By Tim Barlow
Do you like scary movies? Nope. But really, any “scary” things would be more accurate: haunted houses, haunted hayrides, ghost stories, my dog barking at nothing in the middle of the room (probably ghosts), etc… I have what doctors call an active imagination, which means that after the act of being scared should be finished, my brain takes over and makes life infinitely more shitty for years to come. For example, when I was in 5th grade, someone just told me about the movie, It, just the basic plot, and I haven’t looked at a sewer the same way since. Don’t even get me started on the trailer I accidentally saw for Paranormal Activity; shit in heaven, that movie looks horrifying!
But we’re here to talk about Scream, which came out in theaters when I was in High School. I remember everyone going to see it in groups and detailing who was most scared or screamed the loudest in the hallways on Monday morning. But I did not plan on accurately participating in those conversations, ever. Ever. And that’s where Scream posed a problem, it wasn’t just another scary movie playing one boring Friday night at a friend’s house, that I could safely parry away by acting like I spontaneously fell asleep, or feigning a sudden illness or going upstairs to make extended small talk with parents. No, the thing I remember most about Scream is that it didn’t just go away – it’s popularity only seemed to build, and my regrets-only tally was growing. Until Scream, I could safely avoid scary movies without much trouble, but Scream was different, it was sharp and clever and self aware and funny and scary, and worst of all, popular.
Slowly, as only it can during High School, time passed, and I valiantly maintained my hold out. Scream moved from the cineplex to the dollar theater and eventually to VHS, and the cause for my alarm seemed to move with it. But High School is cruel, especially for late bloomers, and when my first girlfriend arrived, wouldn’t you know it, she just lovvvveeed scary movies. Well damnit the time for being a chicken shit (at least in front of her) was over. I watched more scary movies during that season of life than all the therapy sessions and all the night lights in the world could ever erase, and Scream was one of them. Did I enjoy that first watching? Of course not. But I couldn’t really hate it either. Yes, it was scary, but it was also hilarious; graciously cutting tension with witty dialogue in one scene and then violently slashing High School students in the next. Yes, it was predictable, but it was also ingeniously self-aware, as in the way Wes Craven toys with established scary movie tricks like closing doors to a sudden build of music, only to have no killer there at all…the first time. It was nasty, with dark, disturbing character histories, but also light-hearted and silly, like when actor Jamie Kennedy is drunkenly watching the movie, Halloween, calling out for “Jamie…” (Lee Curtis, acting in Halloween) to “…turn around!”, as a killer also simultaneously sneaks up behind him.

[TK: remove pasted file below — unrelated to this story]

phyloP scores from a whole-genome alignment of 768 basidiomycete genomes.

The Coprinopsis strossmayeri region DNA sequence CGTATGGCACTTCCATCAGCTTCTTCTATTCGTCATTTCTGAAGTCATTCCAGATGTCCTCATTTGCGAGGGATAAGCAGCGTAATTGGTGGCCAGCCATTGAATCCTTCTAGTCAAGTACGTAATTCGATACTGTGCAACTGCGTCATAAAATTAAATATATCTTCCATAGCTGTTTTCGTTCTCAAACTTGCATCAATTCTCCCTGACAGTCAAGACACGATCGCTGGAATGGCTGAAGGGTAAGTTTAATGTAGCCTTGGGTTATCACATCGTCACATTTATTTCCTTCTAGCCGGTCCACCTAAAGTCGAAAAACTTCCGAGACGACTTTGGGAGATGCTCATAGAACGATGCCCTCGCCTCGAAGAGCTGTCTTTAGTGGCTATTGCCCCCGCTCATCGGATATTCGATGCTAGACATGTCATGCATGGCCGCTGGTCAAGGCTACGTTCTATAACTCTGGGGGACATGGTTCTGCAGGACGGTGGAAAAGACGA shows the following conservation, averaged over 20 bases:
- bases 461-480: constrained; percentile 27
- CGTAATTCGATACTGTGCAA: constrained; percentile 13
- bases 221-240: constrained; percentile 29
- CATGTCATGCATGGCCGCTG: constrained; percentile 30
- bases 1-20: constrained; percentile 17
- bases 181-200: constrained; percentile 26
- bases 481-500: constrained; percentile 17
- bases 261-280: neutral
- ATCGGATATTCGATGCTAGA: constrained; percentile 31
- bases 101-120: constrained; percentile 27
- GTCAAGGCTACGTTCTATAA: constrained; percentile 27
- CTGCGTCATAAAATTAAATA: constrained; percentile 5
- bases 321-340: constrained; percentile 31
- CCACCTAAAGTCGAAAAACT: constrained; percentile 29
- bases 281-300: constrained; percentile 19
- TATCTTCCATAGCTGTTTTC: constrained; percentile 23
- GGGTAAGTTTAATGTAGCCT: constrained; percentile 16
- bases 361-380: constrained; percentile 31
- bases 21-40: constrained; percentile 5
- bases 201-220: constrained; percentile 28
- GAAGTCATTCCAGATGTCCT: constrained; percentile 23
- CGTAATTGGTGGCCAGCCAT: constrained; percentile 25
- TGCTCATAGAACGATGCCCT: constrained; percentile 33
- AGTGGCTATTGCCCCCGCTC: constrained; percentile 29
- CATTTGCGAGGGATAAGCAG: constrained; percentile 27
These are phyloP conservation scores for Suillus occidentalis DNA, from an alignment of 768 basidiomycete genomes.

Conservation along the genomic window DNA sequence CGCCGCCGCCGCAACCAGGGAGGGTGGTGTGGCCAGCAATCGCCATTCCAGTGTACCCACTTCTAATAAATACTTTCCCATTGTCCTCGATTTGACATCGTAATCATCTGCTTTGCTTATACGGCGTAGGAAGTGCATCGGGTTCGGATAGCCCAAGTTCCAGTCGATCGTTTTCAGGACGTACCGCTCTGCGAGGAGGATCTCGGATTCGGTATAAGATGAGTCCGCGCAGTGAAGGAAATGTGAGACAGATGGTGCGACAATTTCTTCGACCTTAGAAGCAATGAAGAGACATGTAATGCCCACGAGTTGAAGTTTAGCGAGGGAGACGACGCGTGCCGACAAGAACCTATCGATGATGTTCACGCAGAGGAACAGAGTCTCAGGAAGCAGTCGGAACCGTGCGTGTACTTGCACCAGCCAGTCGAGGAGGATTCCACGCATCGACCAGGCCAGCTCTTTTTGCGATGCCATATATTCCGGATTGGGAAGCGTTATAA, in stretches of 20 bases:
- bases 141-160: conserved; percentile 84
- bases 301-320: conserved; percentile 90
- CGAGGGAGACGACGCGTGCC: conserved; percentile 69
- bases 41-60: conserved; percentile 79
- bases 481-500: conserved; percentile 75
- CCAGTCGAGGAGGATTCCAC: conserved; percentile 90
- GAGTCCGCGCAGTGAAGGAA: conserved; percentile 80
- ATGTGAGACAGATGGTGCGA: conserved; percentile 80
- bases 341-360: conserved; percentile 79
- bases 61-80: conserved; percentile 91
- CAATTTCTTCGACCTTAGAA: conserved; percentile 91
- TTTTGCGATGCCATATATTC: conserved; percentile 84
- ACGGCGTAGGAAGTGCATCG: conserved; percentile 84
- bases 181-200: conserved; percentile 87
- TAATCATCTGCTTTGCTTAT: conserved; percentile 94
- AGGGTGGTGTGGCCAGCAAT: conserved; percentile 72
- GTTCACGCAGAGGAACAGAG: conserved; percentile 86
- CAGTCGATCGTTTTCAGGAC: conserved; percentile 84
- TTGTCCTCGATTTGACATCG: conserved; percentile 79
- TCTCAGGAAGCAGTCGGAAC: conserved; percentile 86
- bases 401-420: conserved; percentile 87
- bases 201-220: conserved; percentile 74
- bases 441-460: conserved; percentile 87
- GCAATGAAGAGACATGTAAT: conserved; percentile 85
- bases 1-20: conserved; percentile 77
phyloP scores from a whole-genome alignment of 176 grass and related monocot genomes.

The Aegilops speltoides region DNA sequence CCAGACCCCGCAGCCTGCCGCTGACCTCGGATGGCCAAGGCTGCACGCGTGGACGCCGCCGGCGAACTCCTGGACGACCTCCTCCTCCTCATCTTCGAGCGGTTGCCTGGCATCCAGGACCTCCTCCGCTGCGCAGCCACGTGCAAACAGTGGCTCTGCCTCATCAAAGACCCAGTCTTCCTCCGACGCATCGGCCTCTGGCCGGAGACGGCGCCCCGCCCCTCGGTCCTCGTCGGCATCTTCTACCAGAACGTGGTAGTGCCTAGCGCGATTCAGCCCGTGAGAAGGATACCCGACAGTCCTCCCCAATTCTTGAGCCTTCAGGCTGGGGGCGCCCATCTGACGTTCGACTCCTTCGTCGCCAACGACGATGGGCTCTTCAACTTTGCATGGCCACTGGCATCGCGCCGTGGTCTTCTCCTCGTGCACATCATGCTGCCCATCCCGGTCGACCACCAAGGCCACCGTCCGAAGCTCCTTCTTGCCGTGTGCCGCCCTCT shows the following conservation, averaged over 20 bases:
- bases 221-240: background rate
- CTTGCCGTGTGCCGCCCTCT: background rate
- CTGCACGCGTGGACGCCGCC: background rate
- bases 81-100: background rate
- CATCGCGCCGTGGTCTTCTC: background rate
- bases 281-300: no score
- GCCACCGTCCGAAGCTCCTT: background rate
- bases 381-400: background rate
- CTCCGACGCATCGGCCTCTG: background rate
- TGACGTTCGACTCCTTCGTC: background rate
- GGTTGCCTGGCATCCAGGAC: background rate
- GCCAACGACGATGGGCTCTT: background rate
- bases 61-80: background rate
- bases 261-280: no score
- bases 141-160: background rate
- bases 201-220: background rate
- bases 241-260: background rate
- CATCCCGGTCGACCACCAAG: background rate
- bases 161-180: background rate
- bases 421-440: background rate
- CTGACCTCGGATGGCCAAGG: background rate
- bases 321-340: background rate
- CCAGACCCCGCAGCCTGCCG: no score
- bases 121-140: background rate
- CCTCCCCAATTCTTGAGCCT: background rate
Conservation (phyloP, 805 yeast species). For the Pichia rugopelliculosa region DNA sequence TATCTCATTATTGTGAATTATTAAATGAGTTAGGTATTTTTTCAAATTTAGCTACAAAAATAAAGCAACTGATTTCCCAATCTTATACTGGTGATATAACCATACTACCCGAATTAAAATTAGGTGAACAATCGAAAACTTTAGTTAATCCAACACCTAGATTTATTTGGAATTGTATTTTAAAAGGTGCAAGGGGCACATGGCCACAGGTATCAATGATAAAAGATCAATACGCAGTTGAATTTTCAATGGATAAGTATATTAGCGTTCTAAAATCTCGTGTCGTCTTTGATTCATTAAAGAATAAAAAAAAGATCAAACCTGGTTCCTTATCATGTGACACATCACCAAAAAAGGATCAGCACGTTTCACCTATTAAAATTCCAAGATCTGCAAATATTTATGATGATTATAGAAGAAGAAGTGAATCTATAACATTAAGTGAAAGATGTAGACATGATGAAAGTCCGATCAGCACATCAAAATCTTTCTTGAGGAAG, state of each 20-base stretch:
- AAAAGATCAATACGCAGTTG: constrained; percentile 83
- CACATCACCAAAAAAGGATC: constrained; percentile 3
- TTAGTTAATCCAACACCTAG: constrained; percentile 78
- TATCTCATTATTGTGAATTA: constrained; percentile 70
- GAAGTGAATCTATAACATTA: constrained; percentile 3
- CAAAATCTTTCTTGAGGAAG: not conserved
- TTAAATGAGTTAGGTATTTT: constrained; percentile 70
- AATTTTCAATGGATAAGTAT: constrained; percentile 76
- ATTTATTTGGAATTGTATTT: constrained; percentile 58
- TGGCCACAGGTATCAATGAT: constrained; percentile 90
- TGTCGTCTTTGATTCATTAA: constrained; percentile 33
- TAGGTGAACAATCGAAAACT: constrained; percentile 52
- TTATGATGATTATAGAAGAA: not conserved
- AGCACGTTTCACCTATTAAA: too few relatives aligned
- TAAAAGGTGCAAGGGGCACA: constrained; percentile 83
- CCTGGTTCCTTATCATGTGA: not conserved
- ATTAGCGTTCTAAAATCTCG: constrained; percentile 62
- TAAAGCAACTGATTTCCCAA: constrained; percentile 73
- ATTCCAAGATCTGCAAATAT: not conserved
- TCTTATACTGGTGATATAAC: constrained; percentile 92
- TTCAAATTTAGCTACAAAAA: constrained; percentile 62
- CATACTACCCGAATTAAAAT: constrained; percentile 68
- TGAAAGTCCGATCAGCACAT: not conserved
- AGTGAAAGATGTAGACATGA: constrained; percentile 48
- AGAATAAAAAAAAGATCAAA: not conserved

I suspect it’s this duality, adding depth and layers to an often stale and tired genre, that also resonates with Craig. The ability for the two sides, the nasty and the playful to not just coexist, but to push the other beyond where either could go alone. The give and take that allows the playfulness to first instill a sense of comfort which in turn makes the nasty all the more nasty, which in turn makes the playful all the more welcome again the next round, taking the viewer on an endless rolling torture. Leaving me both enjoying the movie, and desperately praying the VCR would just spontaneously break, forever. No, I absolutely don’t like scary movies, but I guess I don’t mind Scream.